The demographic data of the two groups of patients are shown in Table 1. There was no significant difference in gender, age, Duke’s staging, previous abdominal operation and tumor site between LRH and ORH groups. Four patients in LRH group required conversion to open surgery because of unexpected bulky tumor and severe adhesion in abdominal cavity.
Surgical safety and postoperative recovery
No operative death occurred in the both groups. Mean operation time of LRH and ORH groups was 148.6±42.4 and 162.7±47.0 min, respectively, with no significant difference (Table 2). The blood loss in LRH group (108.6±85.7 mL) was less than that in ORH group (258.1±284.0 mL), but the difference was not significant (P=0.094, Table 2). Nine patients (15.8%) in LRH group experienced postoperative complications: two with anastomotic leak three with pulmonary infections, three with wound infections and one with incomplete intestinal obstruction, while 15 patients with postoperative complications were found in ORH group (Table 2). The morbidity results were shown in Table 2.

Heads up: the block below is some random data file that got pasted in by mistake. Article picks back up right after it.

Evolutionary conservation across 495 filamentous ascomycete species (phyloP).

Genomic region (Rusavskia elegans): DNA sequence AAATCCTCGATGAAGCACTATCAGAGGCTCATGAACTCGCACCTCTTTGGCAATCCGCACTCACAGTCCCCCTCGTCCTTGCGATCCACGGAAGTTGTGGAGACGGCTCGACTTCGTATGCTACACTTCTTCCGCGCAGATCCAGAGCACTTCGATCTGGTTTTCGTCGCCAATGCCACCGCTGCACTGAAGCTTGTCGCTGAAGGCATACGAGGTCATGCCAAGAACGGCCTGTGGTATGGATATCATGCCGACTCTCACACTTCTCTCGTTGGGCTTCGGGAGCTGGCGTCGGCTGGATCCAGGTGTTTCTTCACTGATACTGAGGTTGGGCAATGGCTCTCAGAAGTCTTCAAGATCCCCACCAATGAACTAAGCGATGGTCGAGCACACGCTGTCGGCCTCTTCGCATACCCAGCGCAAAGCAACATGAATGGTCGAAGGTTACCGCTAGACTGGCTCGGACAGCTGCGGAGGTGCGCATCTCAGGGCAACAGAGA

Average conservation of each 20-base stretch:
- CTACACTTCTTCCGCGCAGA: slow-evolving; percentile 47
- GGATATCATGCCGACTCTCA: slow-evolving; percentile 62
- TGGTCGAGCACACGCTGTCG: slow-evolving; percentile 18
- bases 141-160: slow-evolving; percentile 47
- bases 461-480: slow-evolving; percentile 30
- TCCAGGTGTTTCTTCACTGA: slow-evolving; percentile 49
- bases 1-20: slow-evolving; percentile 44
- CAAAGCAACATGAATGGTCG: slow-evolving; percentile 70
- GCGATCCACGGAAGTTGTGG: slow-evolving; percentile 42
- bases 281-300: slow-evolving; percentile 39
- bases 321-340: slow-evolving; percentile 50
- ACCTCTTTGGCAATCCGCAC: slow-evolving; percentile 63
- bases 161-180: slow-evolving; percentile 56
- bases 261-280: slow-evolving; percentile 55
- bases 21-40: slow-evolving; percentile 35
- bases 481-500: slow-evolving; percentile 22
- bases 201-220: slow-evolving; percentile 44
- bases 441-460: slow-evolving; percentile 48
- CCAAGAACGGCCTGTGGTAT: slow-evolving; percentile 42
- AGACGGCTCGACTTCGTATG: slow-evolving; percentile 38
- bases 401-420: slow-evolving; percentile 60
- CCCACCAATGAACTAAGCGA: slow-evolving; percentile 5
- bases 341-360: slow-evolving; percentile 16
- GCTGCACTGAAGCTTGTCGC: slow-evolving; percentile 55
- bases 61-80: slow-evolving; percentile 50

The data are shown in Table 2. Time for flatus passage, and time to liquid diet, to semiliquid diet and duration of urinary drainage in the LRH group were significantly shorter than those of ORH group (P<0.05). Mean time for duration of abdominal drainage and hospital stay in LRH group were similar to ORH group.
Oncological clearance and follow-up results
The length of the specimens in LRH and ORH group was 20.60±6.97 cm and 23.15±6.86 cm respectively (Table 3). The number of total lymph node yield in LRH group were 17.0±11.8, which had no significant difference compared to those in ORH group (Table 3).